A project manager also needs to be a skilled negotiator because disagreements among team members arise with alarming regularity. The project manager needs to resolve disputes in a way that's satisfactory to all parties so that employees can continue to work harmoniously together.
Lastly, a project manager should have good time management skills. That means they need to be proficient at juggling multiple schedules and anticipating roadblocks before they pop up. Having these competencies in their operational toolbox increases the chances of delivering successful projects."
How do you handle underperforming team members?
Team members who aren't performing at their best can have a demoralizing effect on others. That's why it's crucial to address performance deficits ASAP. However, project managers committed to their team's success should do all they can to help struggling employees instead of firing them at the first sign of trouble.
"An employee I supervise was having difficulty grasping the intricacies of a software program the company was using to streamline the sales process. This was a bit perplexing because the guy usually was a whiz at mastering technological challenges.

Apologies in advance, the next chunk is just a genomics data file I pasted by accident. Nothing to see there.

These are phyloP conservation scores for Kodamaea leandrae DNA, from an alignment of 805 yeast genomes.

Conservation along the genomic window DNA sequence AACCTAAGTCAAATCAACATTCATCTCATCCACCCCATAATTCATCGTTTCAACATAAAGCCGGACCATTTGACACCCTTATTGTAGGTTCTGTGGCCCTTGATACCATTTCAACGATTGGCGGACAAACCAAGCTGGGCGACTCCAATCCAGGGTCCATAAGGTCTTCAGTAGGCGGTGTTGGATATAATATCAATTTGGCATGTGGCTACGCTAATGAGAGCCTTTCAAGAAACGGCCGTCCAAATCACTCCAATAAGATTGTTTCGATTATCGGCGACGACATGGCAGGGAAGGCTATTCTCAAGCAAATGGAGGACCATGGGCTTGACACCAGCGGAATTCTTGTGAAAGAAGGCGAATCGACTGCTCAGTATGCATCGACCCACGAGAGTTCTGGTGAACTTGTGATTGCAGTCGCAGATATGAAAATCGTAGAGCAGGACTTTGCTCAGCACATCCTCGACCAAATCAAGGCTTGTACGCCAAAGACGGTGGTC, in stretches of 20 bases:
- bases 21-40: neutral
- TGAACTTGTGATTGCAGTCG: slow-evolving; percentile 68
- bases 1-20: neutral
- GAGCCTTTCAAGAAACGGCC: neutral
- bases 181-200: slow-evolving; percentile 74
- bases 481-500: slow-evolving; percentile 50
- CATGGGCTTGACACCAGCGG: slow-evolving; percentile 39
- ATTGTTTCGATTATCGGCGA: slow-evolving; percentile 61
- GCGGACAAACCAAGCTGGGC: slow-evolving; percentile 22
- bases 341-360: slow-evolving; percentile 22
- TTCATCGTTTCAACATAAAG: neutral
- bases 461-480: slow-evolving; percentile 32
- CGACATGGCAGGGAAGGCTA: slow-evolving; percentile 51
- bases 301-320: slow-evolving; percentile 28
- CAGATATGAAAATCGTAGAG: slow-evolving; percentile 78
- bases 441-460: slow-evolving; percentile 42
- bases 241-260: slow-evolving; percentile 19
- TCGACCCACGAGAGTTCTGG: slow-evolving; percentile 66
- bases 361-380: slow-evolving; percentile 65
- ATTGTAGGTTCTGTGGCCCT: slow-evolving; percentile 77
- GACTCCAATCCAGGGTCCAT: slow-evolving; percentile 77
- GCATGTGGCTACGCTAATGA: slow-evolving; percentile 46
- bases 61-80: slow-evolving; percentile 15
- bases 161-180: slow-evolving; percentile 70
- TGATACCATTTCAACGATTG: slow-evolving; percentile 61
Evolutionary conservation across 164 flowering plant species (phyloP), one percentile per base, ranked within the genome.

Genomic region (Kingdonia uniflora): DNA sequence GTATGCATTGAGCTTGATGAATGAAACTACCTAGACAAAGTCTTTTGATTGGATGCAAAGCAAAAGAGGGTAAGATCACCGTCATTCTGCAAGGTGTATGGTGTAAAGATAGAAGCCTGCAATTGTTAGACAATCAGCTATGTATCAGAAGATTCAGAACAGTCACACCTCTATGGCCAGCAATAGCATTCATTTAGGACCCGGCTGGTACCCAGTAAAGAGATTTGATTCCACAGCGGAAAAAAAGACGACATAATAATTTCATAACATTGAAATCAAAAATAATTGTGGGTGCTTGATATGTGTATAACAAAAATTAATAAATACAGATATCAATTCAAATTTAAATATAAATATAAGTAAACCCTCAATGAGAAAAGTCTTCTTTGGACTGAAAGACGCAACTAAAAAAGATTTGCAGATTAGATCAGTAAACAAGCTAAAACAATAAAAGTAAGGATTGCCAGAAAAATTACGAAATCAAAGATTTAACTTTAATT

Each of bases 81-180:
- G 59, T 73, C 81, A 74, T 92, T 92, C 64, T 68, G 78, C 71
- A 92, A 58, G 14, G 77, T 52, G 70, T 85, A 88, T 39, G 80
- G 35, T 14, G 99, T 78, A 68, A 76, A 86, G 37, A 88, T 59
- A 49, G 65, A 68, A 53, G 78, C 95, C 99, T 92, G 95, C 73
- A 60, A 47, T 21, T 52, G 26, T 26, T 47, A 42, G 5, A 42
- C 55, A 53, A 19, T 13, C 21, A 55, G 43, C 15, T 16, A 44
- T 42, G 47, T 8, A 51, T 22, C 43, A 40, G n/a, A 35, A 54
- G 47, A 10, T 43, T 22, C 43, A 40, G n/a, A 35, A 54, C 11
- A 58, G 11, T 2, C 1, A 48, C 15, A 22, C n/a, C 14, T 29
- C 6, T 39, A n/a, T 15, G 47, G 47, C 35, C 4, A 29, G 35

A few colleagues thought I should fire the guy ASAP. However, instead of reactively doing this, I assigned a team member who had an innate talent for teaching others to sit down with the person for three hours a week for four weeks.
At the end of the allotted time, the team member had an excellent grasp of the software. As it turned out, he started a drug regimen that caused minor cognitive impairment. The degradation in mental functioning didn't interfere with his regular duties. However, it did prevent him from learning a computer program that was a bit more complicated than your average software."
Here's how to hire your next project manager
If you're looking to hire a project manager, you can always do it yourself. You can also enlist the experts at Hunt Club to do it for you.
Our pool of over five million candidates and proprietary recruiting technology helps ensure you get the top-tier talent you need to fuel company growth.